The second reason comes from personal experience. During the painting hours the intonaco is like a living being, it has changing needs and capabilities. Of course those needs are not stated verbally but must be sensed and immediately responded to by the painter. It requires a sensitive, intuitive and nurturing ability to develop that living surface into a work of art. With care the life of the living plaster can be extended up to 17 hours. In my own work, I call this aspect of the process the “mothering principle,” for whether we are mothers or not, intuition and nurturing are feminine gifts that echo the role of a mother.” ~ The Feminine and Fresco Creation, by Sr. Lucia Wiley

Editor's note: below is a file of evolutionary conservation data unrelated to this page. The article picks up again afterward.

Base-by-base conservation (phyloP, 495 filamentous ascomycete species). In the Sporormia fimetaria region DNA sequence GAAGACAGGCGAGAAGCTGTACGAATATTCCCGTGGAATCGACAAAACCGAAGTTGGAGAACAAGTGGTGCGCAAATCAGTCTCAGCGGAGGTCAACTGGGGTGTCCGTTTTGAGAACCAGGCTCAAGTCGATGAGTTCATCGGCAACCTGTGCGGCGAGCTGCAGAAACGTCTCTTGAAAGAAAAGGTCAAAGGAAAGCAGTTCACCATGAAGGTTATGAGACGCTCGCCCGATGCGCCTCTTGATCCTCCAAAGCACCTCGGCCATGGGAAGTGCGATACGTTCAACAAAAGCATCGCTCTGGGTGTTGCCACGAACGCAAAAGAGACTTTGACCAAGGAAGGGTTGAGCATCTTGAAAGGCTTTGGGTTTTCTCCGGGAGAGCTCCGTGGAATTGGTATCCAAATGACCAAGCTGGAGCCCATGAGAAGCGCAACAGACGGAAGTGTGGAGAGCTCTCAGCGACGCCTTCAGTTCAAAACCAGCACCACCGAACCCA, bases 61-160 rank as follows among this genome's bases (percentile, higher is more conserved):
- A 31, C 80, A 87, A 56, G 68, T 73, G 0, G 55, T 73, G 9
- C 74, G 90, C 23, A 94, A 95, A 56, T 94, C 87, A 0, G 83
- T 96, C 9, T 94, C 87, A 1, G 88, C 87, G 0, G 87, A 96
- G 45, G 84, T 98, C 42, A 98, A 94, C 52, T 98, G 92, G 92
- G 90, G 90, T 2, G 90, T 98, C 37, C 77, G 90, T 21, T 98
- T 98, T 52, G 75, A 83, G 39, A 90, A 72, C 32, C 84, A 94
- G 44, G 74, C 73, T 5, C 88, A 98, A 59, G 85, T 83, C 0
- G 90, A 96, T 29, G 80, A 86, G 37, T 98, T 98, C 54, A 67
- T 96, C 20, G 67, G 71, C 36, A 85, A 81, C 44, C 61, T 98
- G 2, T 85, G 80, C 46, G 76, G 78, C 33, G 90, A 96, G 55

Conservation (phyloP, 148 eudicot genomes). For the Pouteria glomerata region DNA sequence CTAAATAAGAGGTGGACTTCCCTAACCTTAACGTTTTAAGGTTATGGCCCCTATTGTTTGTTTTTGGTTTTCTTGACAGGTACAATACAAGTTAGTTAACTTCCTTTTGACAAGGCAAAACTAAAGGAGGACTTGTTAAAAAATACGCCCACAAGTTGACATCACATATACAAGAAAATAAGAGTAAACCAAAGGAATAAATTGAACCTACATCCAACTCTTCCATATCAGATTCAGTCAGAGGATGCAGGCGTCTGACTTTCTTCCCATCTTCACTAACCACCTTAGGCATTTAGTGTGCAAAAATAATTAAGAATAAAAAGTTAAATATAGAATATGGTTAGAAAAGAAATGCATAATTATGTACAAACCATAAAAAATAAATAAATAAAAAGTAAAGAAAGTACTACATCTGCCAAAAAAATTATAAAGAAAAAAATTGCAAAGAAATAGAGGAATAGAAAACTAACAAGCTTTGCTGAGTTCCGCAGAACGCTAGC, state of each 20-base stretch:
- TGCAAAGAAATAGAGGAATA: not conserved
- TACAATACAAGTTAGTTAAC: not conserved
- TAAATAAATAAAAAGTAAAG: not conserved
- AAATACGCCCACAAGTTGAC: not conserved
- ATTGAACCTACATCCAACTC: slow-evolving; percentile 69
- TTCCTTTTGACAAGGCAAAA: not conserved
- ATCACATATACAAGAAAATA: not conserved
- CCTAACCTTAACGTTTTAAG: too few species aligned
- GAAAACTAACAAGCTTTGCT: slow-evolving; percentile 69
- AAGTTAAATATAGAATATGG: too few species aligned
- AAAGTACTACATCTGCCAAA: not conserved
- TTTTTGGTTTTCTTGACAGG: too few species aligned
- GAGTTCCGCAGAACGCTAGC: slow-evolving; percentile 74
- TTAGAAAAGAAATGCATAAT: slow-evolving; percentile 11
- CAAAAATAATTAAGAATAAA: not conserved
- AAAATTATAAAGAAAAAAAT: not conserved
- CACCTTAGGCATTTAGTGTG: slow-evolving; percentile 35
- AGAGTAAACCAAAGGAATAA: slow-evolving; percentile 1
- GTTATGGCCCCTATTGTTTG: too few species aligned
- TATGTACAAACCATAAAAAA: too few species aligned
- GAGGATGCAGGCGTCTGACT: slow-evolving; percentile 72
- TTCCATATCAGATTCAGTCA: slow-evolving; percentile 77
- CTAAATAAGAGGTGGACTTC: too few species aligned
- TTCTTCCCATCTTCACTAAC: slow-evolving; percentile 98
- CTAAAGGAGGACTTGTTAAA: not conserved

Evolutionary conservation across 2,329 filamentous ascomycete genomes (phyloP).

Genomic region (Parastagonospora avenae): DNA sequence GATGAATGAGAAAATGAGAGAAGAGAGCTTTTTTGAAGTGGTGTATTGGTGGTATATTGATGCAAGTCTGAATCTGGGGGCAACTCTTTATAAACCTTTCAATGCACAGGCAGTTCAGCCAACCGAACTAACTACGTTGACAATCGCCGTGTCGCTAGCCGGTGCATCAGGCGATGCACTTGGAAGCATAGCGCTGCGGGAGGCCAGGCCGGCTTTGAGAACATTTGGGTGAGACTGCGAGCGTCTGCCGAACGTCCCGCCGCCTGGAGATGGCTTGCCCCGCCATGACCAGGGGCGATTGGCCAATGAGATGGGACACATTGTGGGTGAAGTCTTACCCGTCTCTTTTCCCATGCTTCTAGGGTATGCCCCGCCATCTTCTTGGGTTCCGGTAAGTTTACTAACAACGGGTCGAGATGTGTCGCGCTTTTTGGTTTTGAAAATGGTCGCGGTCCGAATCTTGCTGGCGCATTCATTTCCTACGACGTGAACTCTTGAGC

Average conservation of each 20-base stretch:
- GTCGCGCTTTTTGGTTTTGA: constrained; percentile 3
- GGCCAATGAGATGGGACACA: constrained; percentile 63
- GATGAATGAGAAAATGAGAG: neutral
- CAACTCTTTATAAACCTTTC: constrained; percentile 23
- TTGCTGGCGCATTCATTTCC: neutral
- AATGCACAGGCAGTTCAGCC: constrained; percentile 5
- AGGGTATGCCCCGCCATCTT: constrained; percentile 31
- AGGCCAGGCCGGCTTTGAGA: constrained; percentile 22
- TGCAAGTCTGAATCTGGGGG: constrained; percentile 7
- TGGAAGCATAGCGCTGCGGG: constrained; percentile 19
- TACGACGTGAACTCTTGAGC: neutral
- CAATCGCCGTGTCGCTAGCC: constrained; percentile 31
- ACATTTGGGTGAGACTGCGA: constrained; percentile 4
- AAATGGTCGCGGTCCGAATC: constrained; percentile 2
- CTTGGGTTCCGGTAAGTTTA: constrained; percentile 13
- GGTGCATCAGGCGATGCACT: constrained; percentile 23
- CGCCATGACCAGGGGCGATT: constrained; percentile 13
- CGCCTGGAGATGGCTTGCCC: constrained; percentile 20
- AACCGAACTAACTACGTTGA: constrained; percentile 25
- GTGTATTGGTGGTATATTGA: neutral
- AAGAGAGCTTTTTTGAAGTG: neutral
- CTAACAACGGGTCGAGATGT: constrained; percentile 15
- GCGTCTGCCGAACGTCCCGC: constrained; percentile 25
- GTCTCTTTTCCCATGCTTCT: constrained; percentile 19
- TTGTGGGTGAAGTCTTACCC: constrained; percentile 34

My trowel and plaster…happily this is a very physical art, I love the kinaesthetic, mental and spiritual process involved and the very visceral connection with the earth – sand and lime beneath ones hands feels grounded yet divine.

Creating a fresco is arduous work, writes Sister Wiley. And as she says above, “Throughout history, fresco—as with the majority of the fine arts—has been a male dominated medium. It has been viewed as a masculine process particularly because of the extreme demands it places upon the artist. “Fresco painting is not romantic work, it is dirty, hard, physical labour, under the most trying of conditions…

There are many, many critical components that require long term dedication to the mural before you actually begin to paint. So not only must the artist possess a vision and love for long term projects, she must have a strong intellect, a good measure of patience, masterful painting skills, and a good dose of physical strength.”